The annoying thing about film is that it can take quite a lot of time before you get the results. The fun thing about film is that weeks after you spend a holiday you get to re-live it when you receive the developed film at home!

As you might have read in earlier posts (here), my man and I visited Curaçao in February. Last week I received the developed results from the last film I shot there, so I now have the complete set of analogue photos ready to share. It was my first trip with a film camera (two actually), and the first time that I really went for shooting film. At home I was shooting one or two shots every now and then, but in Curaçao I tried to have a more relaxed approach towards film. The result is 5 rolls of Portra 400 and 1 roll of Tri-X! I shot 3.5 roll of Portra 400 and 1 roll of Tri-X with the Leica M2, and 1.5 roll of Portra with the Minolta Riva Panorama.

I also wrote a post about the color photos in Curaçao for 35mmc, which you can read here if you are interested:

http://www.35mmc.com/15/04/2016/first-experience-portra-400-guest-post-aukje/

One of things I discussed in this post is the presence of white spots in all photos, although  most visible in the photos with a dark sky (see below). A couple of people helped me figuring out what caused it. My conclusion is that it must be dust on the negatives that were present during scanning. Other suggestions were:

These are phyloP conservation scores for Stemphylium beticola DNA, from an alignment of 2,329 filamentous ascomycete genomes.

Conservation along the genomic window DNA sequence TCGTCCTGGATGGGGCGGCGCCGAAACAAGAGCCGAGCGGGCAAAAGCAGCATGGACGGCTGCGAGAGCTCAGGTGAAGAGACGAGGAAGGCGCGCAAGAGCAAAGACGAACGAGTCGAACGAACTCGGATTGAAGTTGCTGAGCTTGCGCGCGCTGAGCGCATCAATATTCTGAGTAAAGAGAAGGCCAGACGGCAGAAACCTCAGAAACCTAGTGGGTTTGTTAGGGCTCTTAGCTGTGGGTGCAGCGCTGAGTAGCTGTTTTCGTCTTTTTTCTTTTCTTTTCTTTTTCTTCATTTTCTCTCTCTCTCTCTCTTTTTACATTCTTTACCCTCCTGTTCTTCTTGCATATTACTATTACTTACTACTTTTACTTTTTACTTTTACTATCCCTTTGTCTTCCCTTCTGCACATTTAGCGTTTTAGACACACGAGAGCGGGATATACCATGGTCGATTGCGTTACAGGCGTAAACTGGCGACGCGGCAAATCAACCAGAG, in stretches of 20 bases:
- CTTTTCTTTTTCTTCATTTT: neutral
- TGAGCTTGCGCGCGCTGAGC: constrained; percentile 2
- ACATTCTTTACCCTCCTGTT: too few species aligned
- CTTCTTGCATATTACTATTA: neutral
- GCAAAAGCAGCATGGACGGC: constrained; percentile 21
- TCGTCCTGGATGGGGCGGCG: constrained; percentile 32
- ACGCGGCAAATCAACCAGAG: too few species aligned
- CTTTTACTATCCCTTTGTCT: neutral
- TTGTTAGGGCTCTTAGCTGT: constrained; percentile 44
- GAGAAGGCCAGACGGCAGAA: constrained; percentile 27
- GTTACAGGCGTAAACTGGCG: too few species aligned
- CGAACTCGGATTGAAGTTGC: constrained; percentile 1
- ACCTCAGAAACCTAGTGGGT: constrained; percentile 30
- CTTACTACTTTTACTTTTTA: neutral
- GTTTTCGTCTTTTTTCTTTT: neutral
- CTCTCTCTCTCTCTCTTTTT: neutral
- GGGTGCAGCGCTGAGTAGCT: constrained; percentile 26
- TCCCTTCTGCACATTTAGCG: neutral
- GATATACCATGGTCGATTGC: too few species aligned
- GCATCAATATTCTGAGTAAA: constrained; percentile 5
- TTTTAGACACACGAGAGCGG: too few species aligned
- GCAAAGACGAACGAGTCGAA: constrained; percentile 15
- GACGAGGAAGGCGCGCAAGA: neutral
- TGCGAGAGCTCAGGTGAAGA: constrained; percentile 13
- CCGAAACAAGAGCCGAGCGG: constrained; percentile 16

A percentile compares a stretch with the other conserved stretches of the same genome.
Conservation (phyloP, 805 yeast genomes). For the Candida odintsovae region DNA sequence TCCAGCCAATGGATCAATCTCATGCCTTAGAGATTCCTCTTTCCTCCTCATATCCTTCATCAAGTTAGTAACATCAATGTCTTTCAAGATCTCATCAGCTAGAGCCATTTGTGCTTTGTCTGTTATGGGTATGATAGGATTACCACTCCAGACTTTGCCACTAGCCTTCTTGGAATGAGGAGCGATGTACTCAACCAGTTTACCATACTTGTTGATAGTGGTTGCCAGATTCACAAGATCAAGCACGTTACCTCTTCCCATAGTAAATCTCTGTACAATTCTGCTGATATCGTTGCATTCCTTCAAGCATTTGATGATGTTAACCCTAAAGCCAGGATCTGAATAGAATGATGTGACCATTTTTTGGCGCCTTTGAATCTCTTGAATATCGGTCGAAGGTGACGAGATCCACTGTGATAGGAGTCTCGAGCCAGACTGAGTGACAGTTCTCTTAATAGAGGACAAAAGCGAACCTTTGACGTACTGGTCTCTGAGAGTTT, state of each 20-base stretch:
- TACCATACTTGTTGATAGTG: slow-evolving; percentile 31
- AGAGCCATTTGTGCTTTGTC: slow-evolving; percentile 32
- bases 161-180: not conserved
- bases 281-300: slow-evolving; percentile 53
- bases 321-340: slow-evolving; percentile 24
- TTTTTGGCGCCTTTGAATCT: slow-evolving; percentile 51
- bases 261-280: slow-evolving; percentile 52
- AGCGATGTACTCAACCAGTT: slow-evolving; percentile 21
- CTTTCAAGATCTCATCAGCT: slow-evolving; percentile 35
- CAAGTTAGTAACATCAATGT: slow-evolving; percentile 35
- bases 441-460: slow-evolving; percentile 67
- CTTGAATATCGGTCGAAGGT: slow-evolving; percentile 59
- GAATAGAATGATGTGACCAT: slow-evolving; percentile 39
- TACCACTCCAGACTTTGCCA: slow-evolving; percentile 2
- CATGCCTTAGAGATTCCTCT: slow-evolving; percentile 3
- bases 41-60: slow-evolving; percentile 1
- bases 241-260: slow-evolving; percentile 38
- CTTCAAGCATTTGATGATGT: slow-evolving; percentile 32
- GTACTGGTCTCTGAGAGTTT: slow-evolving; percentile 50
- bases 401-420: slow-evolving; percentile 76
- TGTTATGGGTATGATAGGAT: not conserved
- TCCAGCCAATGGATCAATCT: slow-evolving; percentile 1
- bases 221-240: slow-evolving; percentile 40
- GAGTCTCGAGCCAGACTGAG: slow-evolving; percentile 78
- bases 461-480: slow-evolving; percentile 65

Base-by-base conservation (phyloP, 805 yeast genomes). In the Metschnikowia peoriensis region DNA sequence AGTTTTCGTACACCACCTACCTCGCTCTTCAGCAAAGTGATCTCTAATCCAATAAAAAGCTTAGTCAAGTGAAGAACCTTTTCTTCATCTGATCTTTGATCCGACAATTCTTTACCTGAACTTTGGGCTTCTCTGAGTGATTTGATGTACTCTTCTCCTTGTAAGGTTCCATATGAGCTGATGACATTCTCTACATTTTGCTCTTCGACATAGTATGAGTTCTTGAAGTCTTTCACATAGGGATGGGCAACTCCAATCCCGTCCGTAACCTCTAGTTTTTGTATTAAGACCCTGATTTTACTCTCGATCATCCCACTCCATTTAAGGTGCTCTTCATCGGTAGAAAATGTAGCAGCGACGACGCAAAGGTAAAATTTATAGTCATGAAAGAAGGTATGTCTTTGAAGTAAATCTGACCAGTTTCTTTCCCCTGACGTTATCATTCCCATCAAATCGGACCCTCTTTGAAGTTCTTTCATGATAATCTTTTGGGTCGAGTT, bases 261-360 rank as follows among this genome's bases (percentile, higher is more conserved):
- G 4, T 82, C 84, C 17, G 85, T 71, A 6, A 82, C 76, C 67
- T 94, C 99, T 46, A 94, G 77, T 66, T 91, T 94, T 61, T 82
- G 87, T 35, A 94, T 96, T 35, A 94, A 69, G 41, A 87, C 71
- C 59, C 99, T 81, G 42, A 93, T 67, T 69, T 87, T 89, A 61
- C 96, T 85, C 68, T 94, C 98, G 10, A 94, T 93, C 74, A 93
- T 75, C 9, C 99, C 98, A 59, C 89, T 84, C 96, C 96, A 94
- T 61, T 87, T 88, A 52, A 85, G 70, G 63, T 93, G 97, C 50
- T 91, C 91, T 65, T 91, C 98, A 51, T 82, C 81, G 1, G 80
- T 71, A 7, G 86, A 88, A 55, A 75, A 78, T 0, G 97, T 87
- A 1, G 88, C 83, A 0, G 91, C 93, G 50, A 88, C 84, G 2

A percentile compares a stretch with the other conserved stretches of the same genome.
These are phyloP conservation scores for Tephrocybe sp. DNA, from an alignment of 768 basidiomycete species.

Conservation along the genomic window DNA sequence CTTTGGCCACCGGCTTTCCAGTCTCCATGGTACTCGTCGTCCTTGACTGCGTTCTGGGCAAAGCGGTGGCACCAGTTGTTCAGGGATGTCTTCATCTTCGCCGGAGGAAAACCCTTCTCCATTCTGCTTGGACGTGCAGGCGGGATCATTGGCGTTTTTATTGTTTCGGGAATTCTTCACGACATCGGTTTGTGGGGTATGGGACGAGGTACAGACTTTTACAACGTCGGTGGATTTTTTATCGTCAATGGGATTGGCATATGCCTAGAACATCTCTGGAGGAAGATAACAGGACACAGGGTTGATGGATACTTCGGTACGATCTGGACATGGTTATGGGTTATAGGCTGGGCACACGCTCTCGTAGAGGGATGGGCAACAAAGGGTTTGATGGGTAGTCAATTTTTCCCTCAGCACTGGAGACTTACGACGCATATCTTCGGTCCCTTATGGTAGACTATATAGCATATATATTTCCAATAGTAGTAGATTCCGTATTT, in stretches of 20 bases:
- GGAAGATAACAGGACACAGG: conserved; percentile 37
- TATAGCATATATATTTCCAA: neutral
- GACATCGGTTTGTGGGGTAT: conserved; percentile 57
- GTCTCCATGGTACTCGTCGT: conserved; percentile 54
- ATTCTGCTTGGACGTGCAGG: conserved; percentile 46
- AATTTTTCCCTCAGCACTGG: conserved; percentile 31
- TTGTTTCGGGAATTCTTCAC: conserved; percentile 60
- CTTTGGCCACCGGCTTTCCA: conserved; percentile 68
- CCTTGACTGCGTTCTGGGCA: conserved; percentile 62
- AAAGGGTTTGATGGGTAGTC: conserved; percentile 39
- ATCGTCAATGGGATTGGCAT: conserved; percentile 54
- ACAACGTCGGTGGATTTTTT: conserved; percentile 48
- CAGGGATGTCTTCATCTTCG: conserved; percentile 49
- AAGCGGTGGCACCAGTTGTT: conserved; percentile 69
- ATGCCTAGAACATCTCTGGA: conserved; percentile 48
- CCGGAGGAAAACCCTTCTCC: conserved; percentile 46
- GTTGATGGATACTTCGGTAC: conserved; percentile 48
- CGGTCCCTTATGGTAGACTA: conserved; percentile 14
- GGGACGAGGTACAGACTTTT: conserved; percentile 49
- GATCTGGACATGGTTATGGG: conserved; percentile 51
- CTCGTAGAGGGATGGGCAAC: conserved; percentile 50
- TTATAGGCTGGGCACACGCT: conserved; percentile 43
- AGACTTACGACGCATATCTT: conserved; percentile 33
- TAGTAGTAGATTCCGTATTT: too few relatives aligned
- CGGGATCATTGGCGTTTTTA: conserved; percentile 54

• Storage issues (suggested by the AG photo lab who developed and scanned the film). I rule this out as I had one roll developed by another lab, in those photos the white spots are not present, but the rolls experienced the same storage and traveling.
  • X-ray initiated spots (during security checks at the airport): I rule this out for the same reason as above. And if x-ray causes a problem it is more likely to be a haze rather than spots.
  • Holes in the shutter curtain of the M2. This cannot be the case as the photos from the Minolta Riva Panorama also display spots. And probably holes in the curtain will produce more vague light areas rather than spots with sharp edges.
  • Emulsion issues. This is not likely as I see spots in both the Portra 400 photos as in the black and white Tri-X photos.

This leaves the logical conclusion that it must have been dust. I didn’t experience this before with this lab, but I guess no process is perfect, and the guy at the lab can have a bad day too?

Apart from the white spots I am quite happy with the result. I like the colors Portra 400 produces. With the M2 I always metered for iso 100, so most photos were overexposed by 2 stops. The panoramic photos from the Minolta were automatically exposed at box speed. I don’t see a lot of difference in the scanned results, although the negatives from the M2 look more dense. Anyway, here are my favourite Portra photos, you can click on them for a full version:

I accidentally loaded a roll of Tri-X in the M2 (loaded a new roll on the beach, the heat must have gotten to my head, making it impossible for me to distinguish between the both yellow labeled rolls of Tri-X and Portra). But I do like the result. As Tri-X is also an iso 400 film, exposure was fine.

So far I am enjoying my film adventure, so expect more of this to come. Of course with Dutch colors rather than Caribbean ones, but they might be alright too 😉

Thanks for reading!

5 thoughts on “Curaçao on Film